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Neuronal Competition and Selection During Memory Formation

Science  20 Apr 2007:
Vol. 316, Issue 5823, pp. 457-460
DOI: 10.1126/science.1139438

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Abstract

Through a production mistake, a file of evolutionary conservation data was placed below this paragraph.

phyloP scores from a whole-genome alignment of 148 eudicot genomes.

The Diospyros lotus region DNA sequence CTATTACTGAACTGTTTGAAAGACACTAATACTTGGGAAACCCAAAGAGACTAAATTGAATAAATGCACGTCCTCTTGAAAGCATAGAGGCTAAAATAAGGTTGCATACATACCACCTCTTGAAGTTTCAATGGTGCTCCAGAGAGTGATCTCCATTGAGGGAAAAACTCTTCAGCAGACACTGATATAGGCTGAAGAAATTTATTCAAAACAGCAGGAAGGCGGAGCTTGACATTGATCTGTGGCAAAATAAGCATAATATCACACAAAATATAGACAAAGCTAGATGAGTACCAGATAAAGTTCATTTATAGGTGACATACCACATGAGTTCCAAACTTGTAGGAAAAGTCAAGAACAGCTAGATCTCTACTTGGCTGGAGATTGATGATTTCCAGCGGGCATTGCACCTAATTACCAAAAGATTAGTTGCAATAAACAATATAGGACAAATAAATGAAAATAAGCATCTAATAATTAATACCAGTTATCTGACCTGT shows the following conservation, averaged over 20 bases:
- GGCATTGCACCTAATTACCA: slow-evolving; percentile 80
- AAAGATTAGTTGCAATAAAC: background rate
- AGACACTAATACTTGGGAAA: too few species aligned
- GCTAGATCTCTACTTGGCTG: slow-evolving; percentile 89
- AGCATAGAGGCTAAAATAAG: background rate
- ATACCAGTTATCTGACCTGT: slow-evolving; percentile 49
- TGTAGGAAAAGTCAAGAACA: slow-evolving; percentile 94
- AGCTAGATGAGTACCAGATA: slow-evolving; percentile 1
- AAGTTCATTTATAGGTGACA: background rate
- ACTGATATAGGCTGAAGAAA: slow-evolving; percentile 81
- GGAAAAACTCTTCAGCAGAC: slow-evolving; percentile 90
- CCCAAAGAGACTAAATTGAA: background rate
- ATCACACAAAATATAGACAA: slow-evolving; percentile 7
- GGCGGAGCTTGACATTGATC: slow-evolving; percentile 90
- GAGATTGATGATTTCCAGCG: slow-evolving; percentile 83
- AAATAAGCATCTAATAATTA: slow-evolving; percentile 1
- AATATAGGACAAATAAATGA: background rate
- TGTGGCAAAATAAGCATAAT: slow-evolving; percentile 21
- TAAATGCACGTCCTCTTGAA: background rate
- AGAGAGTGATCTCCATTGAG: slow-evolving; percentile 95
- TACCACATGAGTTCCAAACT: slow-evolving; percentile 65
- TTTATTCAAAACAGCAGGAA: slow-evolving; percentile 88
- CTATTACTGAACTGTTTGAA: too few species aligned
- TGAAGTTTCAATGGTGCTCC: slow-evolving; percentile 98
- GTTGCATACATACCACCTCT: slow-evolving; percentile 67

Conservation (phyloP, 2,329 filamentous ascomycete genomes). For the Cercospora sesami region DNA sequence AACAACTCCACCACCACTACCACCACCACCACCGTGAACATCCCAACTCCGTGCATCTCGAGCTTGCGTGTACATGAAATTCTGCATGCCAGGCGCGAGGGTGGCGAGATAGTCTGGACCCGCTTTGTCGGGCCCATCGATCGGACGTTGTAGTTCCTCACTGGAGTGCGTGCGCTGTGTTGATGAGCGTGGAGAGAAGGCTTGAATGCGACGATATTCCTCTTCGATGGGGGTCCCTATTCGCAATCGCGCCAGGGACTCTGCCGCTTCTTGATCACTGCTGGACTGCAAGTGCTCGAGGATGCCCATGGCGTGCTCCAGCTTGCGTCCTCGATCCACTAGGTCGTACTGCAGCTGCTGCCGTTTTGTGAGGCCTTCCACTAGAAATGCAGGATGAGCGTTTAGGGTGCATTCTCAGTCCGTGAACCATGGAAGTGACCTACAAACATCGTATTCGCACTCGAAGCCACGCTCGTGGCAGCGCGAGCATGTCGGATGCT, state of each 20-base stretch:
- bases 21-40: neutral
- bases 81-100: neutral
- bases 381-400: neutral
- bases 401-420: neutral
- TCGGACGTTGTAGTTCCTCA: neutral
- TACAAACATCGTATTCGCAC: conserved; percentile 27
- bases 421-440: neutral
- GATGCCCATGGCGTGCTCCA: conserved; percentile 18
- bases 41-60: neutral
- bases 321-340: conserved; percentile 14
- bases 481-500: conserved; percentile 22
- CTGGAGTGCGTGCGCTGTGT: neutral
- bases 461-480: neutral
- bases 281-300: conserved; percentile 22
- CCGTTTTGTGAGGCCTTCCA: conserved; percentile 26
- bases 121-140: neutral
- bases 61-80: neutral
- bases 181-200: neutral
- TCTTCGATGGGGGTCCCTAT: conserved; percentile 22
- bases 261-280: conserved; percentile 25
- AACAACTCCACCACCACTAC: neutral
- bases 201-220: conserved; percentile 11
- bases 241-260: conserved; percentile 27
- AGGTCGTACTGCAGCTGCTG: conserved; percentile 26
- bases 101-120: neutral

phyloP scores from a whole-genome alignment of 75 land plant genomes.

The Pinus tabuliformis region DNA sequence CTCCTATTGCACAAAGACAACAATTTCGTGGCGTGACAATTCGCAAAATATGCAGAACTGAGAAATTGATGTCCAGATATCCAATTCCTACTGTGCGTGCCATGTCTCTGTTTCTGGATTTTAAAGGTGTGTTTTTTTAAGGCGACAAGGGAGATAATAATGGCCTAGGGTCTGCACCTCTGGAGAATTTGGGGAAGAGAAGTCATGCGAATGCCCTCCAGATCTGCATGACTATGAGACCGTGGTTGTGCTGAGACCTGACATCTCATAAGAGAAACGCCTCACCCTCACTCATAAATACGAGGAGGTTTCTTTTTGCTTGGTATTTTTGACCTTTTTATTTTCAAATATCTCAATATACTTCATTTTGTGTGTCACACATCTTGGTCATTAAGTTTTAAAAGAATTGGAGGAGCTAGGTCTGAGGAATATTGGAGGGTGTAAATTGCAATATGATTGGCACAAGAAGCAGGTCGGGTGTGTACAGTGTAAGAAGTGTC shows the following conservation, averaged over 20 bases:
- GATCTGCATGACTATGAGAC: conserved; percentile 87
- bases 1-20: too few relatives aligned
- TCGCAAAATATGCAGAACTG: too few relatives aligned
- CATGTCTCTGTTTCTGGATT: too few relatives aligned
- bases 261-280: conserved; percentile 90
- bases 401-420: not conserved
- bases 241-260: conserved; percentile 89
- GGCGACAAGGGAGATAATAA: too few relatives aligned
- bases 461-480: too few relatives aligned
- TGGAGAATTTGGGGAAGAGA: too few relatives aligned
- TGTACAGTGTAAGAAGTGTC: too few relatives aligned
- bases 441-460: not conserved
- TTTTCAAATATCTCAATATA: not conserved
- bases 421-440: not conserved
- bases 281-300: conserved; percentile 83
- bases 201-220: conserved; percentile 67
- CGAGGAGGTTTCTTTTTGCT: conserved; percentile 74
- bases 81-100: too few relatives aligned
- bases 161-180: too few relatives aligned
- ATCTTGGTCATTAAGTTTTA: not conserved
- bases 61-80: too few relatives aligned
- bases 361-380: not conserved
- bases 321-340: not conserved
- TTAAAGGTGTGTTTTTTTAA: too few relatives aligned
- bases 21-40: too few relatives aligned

Competition between neurons is necessary for refining neural circuits during development and may be important for selecting the neurons that participate in encoding memories in the adult brain. To examine neuronal competition during memory formation, we conducted experiments with mice in which we manipulated the function of CREB (adenosine 3′,5′-monophosphate response element–binding protein) in subsets of neurons. Changes in CREB function influenced the probability that individual lateral amygdala neurons were recruited into a fear memory trace. Our results suggest a competitive model underlying memory formation, in which eligible neurons are selected to participate in a memory trace as a function of their relative CREB activity at the time of learning.

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